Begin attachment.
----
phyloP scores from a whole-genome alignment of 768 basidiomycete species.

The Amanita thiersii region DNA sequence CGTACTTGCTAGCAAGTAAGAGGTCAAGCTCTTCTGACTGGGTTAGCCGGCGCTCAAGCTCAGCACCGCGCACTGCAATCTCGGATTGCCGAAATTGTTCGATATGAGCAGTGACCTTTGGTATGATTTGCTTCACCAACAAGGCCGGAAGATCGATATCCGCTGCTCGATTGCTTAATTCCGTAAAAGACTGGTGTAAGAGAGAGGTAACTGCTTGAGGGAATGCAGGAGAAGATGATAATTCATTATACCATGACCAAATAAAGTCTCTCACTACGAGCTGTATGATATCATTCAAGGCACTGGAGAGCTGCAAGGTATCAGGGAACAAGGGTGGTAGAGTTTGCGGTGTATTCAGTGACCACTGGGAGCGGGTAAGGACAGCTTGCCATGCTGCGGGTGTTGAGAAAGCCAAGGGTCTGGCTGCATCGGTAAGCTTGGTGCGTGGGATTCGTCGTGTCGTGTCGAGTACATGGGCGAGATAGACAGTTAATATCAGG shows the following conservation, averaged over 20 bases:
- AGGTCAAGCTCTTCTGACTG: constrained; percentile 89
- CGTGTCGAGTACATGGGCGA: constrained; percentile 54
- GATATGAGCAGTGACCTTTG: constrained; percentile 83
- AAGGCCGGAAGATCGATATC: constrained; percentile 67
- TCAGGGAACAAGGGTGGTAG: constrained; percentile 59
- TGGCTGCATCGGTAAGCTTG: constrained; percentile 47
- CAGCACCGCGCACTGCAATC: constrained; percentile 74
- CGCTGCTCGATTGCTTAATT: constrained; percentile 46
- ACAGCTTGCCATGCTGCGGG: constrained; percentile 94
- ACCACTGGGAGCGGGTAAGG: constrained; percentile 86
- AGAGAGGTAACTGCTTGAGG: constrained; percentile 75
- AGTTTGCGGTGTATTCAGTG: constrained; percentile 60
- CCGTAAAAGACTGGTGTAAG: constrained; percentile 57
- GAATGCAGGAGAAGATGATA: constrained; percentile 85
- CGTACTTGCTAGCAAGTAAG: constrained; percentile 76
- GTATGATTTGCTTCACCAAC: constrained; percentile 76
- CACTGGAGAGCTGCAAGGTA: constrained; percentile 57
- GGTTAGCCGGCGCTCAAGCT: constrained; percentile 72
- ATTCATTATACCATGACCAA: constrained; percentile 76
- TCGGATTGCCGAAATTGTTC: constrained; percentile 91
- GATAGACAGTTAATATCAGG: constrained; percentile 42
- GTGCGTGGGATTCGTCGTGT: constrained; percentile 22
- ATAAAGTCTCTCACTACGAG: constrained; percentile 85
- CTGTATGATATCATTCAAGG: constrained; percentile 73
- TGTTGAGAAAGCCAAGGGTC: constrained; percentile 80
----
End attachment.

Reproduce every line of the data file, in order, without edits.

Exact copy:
phyloP scores from a whole-genome alignment of 768 basidiomycete species.

The Amanita thiersii region DNA sequence CGTACTTGCTAGCAAGTAAGAGGTCAAGCTCTTCTGACTGGGTTAGCCGGCGCTCAAGCTCAGCACCGCGCACTGCAATCTCGGATTGCCGAAATTGTTCGATATGAGCAGTGACCTTTGGTATGATTTGCTTCACCAACAAGGCCGGAAGATCGATATCCGCTGCTCGATTGCTTAATTCCGTAAAAGACTGGTGTAAGAGAGAGGTAACTGCTTGAGGGAATGCAGGAGAAGATGATAATTCATTATACCATGACCAAATAAAGTCTCTCACTACGAGCTGTATGATATCATTCAAGGCACTGGAGAGCTGCAAGGTATCAGGGAACAAGGGTGGTAGAGTTTGCGGTGTATTCAGTGACCACTGGGAGCGGGTAAGGACAGCTTGCCATGCTGCGGGTGTTGAGAAAGCCAAGGGTCTGGCTGCATCGGTAAGCTTGGTGCGTGGGATTCGTCGTGTCGTGTCGAGTACATGGGCGAGATAGACAGTTAATATCAGG shows the following conservation, averaged over 20 bases:
- AGGTCAAGCTCTTCTGACTG: constrained; percentile 89
- CGTGTCGAGTACATGGGCGA: constrained; percentile 54
- GATATGAGCAGTGACCTTTG: constrained; percentile 83
- AAGGCCGGAAGATCGATATC: constrained; percentile 67
- TCAGGGAACAAGGGTGGTAG: constrained; percentile 59
- TGGCTGCATCGGTAAGCTTG: constrained; percentile 47
- CAGCACCGCGCACTGCAATC: constrained; percentile 74
- CGCTGCTCGATTGCTTAATT: constrained; percentile 46
- ACAGCTTGCCATGCTGCGGG: constrained; percentile 94
- ACCACTGGGAGCGGGTAAGG: constrained; percentile 86
- AGAGAGGTAACTGCTTGAGG: constrained; percentile 75
- AGTTTGCGGTGTATTCAGTG: constrained; percentile 60
- CCGTAAAAGACTGGTGTAAG: constrained; percentile 57
- GAATGCAGGAGAAGATGATA: constrained; percentile 85
- CGTACTTGCTAGCAAGTAAG: constrained; percentile 76
- GTATGATTTGCTTCACCAAC: constrained; percentile 76
- CACTGGAGAGCTGCAAGGTA: constrained; percentile 57
- GGTTAGCCGGCGCTCAAGCT: constrained; percentile 72
- ATTCATTATACCATGACCAA: constrained; percentile 76
- TCGGATTGCCGAAATTGTTC: constrained; percentile 91
- GATAGACAGTTAATATCAGG: constrained; percentile 42
- GTGCGTGGGATTCGTCGTGT: constrained; percentile 22
- ATAAAGTCTCTCACTACGAG: constrained; percentile 85
- CTGTATGATATCATTCAAGG: constrained; percentile 73
- TGTTGAGAAAGCCAAGGGTC: constrained; percentile 80